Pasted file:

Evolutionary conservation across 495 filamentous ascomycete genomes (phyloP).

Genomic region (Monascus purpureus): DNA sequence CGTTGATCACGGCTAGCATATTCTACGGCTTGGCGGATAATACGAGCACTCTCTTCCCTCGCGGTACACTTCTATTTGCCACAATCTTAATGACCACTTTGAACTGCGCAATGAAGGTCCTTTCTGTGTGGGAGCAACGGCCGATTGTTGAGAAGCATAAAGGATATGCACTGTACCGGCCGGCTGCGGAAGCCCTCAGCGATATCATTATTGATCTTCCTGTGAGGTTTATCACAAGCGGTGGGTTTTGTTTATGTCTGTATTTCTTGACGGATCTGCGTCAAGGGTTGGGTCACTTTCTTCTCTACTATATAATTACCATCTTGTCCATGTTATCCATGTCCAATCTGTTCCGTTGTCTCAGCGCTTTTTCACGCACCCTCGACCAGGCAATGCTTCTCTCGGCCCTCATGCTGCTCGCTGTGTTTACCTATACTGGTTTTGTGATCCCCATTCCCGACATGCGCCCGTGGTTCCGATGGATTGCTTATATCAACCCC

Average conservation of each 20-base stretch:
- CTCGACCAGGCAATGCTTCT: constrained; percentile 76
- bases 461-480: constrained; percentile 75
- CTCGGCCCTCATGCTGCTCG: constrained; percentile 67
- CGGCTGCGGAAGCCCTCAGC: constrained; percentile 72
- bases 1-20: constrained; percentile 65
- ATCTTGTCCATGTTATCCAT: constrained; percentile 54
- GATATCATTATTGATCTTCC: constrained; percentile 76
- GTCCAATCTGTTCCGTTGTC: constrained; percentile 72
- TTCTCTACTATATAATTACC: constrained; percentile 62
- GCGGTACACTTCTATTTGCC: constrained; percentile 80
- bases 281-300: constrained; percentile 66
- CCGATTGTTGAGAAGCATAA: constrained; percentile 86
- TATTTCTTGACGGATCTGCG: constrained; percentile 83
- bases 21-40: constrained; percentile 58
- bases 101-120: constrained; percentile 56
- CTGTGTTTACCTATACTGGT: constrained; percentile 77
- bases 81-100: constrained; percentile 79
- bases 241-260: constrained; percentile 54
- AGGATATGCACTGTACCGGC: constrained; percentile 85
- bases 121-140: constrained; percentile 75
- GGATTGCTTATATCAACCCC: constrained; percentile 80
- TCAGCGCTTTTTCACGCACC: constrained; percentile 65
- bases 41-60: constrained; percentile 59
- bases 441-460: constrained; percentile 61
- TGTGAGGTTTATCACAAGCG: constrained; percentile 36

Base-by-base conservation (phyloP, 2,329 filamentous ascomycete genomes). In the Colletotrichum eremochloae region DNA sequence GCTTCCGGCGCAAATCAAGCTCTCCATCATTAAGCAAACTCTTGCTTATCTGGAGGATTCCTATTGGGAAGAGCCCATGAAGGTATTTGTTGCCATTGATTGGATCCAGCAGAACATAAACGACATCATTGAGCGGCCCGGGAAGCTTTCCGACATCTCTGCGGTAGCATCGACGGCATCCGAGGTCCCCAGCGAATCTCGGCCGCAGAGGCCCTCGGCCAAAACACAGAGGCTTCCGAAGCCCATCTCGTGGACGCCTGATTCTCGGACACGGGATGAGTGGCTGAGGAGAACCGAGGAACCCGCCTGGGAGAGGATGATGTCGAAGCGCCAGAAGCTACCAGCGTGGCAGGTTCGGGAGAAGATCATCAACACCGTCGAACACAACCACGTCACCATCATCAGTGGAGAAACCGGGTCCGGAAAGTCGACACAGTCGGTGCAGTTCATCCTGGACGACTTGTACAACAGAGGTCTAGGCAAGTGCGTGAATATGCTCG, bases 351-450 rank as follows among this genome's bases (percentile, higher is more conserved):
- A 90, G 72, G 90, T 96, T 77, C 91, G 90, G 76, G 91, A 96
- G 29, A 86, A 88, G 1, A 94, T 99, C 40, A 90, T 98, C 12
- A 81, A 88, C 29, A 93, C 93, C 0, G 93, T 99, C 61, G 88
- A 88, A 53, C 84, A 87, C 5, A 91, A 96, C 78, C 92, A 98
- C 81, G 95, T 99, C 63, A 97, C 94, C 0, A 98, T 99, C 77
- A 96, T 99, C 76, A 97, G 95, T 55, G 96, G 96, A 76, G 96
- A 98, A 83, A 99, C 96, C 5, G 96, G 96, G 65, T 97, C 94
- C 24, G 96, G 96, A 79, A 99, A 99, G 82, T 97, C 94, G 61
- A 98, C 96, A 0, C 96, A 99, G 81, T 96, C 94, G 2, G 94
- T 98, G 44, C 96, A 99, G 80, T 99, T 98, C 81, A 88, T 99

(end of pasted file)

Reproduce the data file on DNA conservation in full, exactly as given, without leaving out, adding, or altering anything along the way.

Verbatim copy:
Evolutionary conservation across 495 filamentous ascomycete genomes (phyloP).

Genomic region (Monascus purpureus): DNA sequence CGTTGATCACGGCTAGCATATTCTACGGCTTGGCGGATAATACGAGCACTCTCTTCCCTCGCGGTACACTTCTATTTGCCACAATCTTAATGACCACTTTGAACTGCGCAATGAAGGTCCTTTCTGTGTGGGAGCAACGGCCGATTGTTGAGAAGCATAAAGGATATGCACTGTACCGGCCGGCTGCGGAAGCCCTCAGCGATATCATTATTGATCTTCCTGTGAGGTTTATCACAAGCGGTGGGTTTTGTTTATGTCTGTATTTCTTGACGGATCTGCGTCAAGGGTTGGGTCACTTTCTTCTCTACTATATAATTACCATCTTGTCCATGTTATCCATGTCCAATCTGTTCCGTTGTCTCAGCGCTTTTTCACGCACCCTCGACCAGGCAATGCTTCTCTCGGCCCTCATGCTGCTCGCTGTGTTTACCTATACTGGTTTTGTGATCCCCATTCCCGACATGCGCCCGTGGTTCCGATGGATTGCTTATATCAACCCC

Average conservation of each 20-base stretch:
- CTCGACCAGGCAATGCTTCT: constrained; percentile 76
- bases 461-480: constrained; percentile 75
- CTCGGCCCTCATGCTGCTCG: constrained; percentile 67
- CGGCTGCGGAAGCCCTCAGC: constrained; percentile 72
- bases 1-20: constrained; percentile 65
- ATCTTGTCCATGTTATCCAT: constrained; percentile 54
- GATATCATTATTGATCTTCC: constrained; percentile 76
- GTCCAATCTGTTCCGTTGTC: constrained; percentile 72
- TTCTCTACTATATAATTACC: constrained; percentile 62
- GCGGTACACTTCTATTTGCC: constrained; percentile 80
- bases 281-300: constrained; percentile 66
- CCGATTGTTGAGAAGCATAA: constrained; percentile 86
- TATTTCTTGACGGATCTGCG: constrained; percentile 83
- bases 21-40: constrained; percentile 58
- bases 101-120: constrained; percentile 56
- CTGTGTTTACCTATACTGGT: constrained; percentile 77
- bases 81-100: constrained; percentile 79
- bases 241-260: constrained; percentile 54
- AGGATATGCACTGTACCGGC: constrained; percentile 85
- bases 121-140: constrained; percentile 75
- GGATTGCTTATATCAACCCC: constrained; percentile 80
- TCAGCGCTTTTTCACGCACC: constrained; percentile 65
- bases 41-60: constrained; percentile 59
- bases 441-460: constrained; percentile 61
- TGTGAGGTTTATCACAAGCG: constrained; percentile 36

Base-by-base conservation (phyloP, 2,329 filamentous ascomycete genomes). In the Colletotrichum eremochloae region DNA sequence GCTTCCGGCGCAAATCAAGCTCTCCATCATTAAGCAAACTCTTGCTTATCTGGAGGATTCCTATTGGGAAGAGCCCATGAAGGTATTTGTTGCCATTGATTGGATCCAGCAGAACATAAACGACATCATTGAGCGGCCCGGGAAGCTTTCCGACATCTCTGCGGTAGCATCGACGGCATCCGAGGTCCCCAGCGAATCTCGGCCGCAGAGGCCCTCGGCCAAAACACAGAGGCTTCCGAAGCCCATCTCGTGGACGCCTGATTCTCGGACACGGGATGAGTGGCTGAGGAGAACCGAGGAACCCGCCTGGGAGAGGATGATGTCGAAGCGCCAGAAGCTACCAGCGTGGCAGGTTCGGGAGAAGATCATCAACACCGTCGAACACAACCACGTCACCATCATCAGTGGAGAAACCGGGTCCGGAAAGTCGACACAGTCGGTGCAGTTCATCCTGGACGACTTGTACAACAGAGGTCTAGGCAAGTGCGTGAATATGCTCG, bases 351-450 rank as follows among this genome's bases (percentile, higher is more conserved):
- A 90, G 72, G 90, T 96, T 77, C 91, G 90, G 76, G 91, A 96
- G 29, A 86, A 88, G 1, A 94, T 99, C 40, A 90, T 98, C 12
- A 81, A 88, C 29, A 93, C 93, C 0, G 93, T 99, C 61, G 88
- A 88, A 53, C 84, A 87, C 5, A 91, A 96, C 78, C 92, A 98
- C 81, G 95, T 99, C 63, A 97, C 94, C 0, A 98, T 99, C 77
- A 96, T 99, C 76, A 97, G 95, T 55, G 96, G 96, A 76, G 96
- A 98, A 83, A 99, C 96, C 5, G 96, G 96, G 65, T 97, C 94
- C 24, G 96, G 96, A 79, A 99, A 99, G 82, T 97, C 94, G 61
- A 98, C 96, A 0, C 96, A 99, G 81, T 96, C 94, G 2, G 94
- T 98, G 44, C 96, A 99, G 80, T 99, T 98, C 81, A 88, T 99